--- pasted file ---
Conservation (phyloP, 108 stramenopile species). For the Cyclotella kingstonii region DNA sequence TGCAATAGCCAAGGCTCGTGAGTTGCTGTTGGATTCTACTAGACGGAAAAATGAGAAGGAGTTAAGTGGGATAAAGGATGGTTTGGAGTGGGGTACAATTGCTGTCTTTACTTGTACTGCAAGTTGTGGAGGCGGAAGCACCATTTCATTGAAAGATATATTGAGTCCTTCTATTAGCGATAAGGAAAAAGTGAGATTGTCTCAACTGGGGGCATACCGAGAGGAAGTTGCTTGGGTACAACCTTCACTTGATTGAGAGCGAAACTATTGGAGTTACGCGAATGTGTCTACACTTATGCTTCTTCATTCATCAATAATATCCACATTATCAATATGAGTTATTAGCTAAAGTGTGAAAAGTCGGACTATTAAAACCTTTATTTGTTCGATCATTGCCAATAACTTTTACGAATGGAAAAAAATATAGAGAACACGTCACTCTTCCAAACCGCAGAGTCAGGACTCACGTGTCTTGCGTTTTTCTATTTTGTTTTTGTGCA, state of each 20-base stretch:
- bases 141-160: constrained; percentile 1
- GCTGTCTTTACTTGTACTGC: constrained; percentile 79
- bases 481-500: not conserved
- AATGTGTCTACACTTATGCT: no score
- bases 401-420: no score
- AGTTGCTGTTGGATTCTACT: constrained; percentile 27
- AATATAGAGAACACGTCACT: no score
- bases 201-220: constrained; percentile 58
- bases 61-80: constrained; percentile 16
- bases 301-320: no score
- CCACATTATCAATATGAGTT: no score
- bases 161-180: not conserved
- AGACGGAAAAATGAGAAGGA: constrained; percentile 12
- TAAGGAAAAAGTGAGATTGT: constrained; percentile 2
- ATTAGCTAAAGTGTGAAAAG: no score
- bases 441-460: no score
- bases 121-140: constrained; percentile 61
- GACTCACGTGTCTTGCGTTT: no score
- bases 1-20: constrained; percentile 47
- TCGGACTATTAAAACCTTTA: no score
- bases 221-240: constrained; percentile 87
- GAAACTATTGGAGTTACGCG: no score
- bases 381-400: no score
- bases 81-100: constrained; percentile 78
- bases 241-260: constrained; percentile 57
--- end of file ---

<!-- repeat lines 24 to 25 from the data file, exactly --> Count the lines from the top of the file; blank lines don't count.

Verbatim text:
- bases 381-400: no score
- bases 81-100: constrained; percentile 78